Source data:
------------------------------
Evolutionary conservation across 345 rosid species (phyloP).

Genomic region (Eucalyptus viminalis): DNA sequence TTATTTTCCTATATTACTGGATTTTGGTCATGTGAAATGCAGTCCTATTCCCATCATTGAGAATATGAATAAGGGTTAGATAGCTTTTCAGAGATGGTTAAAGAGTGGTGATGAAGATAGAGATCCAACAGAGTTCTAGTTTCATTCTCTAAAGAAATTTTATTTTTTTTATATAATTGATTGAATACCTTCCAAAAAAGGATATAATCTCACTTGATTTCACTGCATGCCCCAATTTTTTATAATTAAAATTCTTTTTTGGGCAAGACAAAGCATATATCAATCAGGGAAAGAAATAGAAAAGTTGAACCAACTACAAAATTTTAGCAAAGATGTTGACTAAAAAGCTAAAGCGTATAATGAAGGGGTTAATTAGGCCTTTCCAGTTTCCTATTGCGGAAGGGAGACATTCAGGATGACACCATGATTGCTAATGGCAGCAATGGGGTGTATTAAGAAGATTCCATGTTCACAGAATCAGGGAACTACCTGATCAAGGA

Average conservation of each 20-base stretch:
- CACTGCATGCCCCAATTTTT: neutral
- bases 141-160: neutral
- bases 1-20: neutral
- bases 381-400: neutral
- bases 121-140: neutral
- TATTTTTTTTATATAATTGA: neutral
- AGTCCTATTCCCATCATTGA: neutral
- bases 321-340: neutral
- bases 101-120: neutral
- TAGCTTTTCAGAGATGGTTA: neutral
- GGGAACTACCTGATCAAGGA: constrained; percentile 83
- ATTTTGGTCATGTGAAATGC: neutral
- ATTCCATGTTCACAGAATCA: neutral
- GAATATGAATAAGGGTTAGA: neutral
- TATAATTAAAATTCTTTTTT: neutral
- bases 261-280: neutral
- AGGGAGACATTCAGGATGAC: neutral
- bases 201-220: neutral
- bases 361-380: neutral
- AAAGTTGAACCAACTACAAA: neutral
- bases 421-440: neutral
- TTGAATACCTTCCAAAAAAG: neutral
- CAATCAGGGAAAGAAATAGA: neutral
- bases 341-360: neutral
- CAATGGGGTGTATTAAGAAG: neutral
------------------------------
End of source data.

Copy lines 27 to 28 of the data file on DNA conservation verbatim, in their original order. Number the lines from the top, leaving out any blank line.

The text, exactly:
- bases 341-360: neutral
- CAATGGGGTGTATTAAGAAG: neutral